Security Metrics is the companion book to the Governance Guidebook. It includes:
Business modeling and how the business works in terms of the consequences of information technology failures.
Oversight including how laws, ownership, the board of directors, auditors, and the CEO impact the program, and how to turn business models into duties to protect.
Business risk management including turning duties to protect into what to protect and how well, threats, vulnerabilities, consequences, risk tolerance, interdependencies, risk aggregation, matching surety to risk,
Executive security management and governance at the organizational level including measuring management, policy, standards, procedures, documentation, auditing, protection testing, logical and physical security, personnel security practices, incident handling, disaster recovery, and business continuity planning, legal issues, knowledge and awareness levels and programs, and organizational structure and effectiveness.
Life cycle protection measures business, people, system., and data life cycles.
Contextual metrics cover time, location, purpose, behavior, identity, and methods.
Control architecture metrics measure security objectives including integrity, availability, confidentiality, use control, and accountability; and other aspects of control architecture like how access control approaches map clearances to classifications and control based on business utility, how functional units implement protective requirements, perimeter controls, access facilitation, and change management.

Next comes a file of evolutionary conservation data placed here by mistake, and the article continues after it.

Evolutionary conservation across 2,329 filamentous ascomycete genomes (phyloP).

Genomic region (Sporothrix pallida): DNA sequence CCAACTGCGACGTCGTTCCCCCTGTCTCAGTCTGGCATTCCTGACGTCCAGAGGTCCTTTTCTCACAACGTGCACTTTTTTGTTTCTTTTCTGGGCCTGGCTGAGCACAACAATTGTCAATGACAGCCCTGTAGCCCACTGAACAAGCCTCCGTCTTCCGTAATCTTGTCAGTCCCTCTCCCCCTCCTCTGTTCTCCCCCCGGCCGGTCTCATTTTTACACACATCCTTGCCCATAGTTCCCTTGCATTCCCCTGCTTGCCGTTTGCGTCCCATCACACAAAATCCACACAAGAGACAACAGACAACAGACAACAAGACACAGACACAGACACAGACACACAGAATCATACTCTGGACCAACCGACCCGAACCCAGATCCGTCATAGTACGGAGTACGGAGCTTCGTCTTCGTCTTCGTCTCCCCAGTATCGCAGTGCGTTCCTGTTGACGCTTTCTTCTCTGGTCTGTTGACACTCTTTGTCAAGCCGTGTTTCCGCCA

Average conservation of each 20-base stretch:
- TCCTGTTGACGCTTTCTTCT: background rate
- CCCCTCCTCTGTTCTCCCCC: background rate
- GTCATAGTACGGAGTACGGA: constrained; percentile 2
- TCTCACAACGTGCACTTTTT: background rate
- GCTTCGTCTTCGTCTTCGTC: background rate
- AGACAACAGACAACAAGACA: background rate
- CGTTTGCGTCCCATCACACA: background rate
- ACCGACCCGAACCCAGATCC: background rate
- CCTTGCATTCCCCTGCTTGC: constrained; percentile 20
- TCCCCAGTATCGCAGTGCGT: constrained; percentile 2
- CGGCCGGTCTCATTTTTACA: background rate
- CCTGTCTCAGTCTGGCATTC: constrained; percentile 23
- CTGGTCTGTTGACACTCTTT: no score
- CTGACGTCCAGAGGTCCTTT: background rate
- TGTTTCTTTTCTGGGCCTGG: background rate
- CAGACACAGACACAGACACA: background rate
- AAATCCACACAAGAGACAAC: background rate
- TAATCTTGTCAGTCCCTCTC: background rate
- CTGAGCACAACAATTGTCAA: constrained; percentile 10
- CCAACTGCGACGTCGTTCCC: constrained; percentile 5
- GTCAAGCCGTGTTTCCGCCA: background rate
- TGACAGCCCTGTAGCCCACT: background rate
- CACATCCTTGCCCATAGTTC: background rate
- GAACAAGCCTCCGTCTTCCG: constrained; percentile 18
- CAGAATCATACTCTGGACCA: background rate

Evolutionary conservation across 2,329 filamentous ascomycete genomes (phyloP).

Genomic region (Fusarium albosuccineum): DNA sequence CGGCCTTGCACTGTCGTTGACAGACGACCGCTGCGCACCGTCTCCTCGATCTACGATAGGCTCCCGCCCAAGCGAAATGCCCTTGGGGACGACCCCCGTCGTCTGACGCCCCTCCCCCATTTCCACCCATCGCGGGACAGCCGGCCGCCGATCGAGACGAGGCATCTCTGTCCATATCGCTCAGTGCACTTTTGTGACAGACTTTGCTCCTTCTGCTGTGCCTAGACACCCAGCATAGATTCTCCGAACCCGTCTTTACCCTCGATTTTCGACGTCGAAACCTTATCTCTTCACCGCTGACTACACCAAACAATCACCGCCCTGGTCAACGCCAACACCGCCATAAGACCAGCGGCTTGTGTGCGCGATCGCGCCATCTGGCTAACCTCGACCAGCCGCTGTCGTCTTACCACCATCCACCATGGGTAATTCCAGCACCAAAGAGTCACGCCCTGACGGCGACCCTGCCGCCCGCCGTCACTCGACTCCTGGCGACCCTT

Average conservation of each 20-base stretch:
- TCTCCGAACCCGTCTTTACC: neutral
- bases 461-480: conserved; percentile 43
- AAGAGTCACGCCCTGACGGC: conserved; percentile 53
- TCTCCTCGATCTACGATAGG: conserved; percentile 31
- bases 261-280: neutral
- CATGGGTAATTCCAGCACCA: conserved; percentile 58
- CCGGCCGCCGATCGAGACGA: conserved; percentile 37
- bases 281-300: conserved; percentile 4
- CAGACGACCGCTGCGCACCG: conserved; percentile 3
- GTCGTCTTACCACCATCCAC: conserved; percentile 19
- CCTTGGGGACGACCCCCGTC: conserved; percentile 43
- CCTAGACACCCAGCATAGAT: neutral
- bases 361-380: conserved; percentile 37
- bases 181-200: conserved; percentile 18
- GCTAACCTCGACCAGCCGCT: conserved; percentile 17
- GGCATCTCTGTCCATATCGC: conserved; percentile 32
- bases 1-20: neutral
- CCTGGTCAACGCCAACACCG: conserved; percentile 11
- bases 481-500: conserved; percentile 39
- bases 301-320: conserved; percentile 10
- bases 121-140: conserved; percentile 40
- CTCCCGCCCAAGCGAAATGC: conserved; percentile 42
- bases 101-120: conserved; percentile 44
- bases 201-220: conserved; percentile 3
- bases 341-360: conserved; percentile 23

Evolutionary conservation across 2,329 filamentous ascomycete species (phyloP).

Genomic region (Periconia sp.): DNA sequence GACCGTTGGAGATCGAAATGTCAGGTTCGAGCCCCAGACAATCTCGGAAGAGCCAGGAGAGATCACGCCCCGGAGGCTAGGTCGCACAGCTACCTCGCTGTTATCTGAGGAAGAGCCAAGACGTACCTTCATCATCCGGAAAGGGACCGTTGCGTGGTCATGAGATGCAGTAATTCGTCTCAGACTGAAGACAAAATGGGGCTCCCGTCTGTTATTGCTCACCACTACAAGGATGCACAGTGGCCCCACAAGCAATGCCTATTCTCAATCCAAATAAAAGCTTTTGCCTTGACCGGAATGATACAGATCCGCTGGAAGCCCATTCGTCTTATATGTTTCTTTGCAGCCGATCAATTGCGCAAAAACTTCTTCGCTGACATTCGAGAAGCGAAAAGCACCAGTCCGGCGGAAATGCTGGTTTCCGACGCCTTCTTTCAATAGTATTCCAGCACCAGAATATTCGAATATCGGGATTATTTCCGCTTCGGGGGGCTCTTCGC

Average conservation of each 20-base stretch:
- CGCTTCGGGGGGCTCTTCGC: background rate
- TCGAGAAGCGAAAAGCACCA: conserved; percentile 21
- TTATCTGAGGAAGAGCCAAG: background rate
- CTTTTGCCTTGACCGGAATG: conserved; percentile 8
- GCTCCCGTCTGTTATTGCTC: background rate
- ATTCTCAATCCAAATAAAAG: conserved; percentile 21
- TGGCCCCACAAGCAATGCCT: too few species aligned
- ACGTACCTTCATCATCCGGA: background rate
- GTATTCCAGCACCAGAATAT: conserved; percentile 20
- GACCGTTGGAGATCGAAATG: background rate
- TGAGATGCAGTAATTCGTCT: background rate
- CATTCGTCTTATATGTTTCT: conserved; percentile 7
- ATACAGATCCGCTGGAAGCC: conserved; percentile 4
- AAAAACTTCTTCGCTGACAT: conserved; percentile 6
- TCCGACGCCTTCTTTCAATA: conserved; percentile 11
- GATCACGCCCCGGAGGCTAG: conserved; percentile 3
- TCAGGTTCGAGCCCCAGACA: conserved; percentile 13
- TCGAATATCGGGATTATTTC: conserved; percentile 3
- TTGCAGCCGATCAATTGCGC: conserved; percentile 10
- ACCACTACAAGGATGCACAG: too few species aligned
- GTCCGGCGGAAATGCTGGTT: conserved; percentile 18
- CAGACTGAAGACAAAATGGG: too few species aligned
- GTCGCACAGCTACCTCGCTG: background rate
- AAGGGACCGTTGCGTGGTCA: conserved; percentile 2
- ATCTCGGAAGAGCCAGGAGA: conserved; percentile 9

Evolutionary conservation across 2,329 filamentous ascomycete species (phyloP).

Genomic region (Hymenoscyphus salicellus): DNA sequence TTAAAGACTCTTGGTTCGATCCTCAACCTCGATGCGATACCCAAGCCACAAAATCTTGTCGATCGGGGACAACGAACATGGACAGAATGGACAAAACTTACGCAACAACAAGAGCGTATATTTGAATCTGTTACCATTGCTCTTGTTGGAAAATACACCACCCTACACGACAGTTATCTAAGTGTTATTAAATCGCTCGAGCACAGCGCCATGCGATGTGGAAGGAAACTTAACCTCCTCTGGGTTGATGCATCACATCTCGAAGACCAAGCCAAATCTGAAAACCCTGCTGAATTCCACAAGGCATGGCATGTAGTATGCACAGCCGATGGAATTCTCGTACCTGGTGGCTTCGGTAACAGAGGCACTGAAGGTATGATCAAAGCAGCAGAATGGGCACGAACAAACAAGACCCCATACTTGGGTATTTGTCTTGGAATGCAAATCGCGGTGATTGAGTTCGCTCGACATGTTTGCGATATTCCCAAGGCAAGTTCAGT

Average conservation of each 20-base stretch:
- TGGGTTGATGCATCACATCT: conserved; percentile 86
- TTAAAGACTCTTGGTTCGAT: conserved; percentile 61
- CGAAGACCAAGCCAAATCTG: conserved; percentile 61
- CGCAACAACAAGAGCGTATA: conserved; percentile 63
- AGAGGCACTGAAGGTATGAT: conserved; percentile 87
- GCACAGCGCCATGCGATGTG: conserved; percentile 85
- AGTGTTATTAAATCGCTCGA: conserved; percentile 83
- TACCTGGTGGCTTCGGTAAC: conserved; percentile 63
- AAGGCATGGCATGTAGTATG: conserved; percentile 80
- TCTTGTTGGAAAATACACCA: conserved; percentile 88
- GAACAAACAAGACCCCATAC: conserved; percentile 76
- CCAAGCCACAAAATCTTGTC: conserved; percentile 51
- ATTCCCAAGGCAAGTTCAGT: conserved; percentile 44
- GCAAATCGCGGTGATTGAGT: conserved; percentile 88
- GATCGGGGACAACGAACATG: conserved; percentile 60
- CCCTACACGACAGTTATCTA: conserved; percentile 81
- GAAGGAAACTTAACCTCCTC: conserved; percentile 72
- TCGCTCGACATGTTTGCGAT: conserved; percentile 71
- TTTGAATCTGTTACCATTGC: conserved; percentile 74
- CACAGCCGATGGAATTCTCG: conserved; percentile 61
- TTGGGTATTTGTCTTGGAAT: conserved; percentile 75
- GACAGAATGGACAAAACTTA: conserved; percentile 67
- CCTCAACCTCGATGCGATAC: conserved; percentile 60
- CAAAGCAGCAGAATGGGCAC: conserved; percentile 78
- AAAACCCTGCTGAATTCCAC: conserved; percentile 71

Protection process metrics cover work flow systems, how well you deter, prevent, detect, react, and adapt to attacks, protection of data in use, in transit, and in storage, and protective measures covers perception, structure, behavior, and content controls.
Together, these metrics provide comprehensive programmatic coverage of the issues that make a difference to the business, not just to a technologist.
Metrics are formed from repeatable measurements that are comparable. For example distance metrics, like yards or meters, can be measured by anyone who has access to the standard and any two things that are measured can be compared to determine which is shorter or longer. Security metrics that are useful should meet the same criteria. They should be repeatable and comparable.
Not all metrics are useful for all purposes. For example, it's very hard to relate the number of spyware elements scanned for by a spyware detector to the reduction in risk to the enterprise that uses it. In order for security metrics to be useful to the organization, they have to relate to organizational goals in terms of the organization's duty to protect. It may be easy to measure how many vulnerabilities are detected by a vulnerability scanner in a given month, but a reduction by two in the number of vulnerabilities may have almost no effect on reducing risk.
A presentation from the Computer Security Institute on what makes good and bad metrics is included here for your viewing interest. Buy it!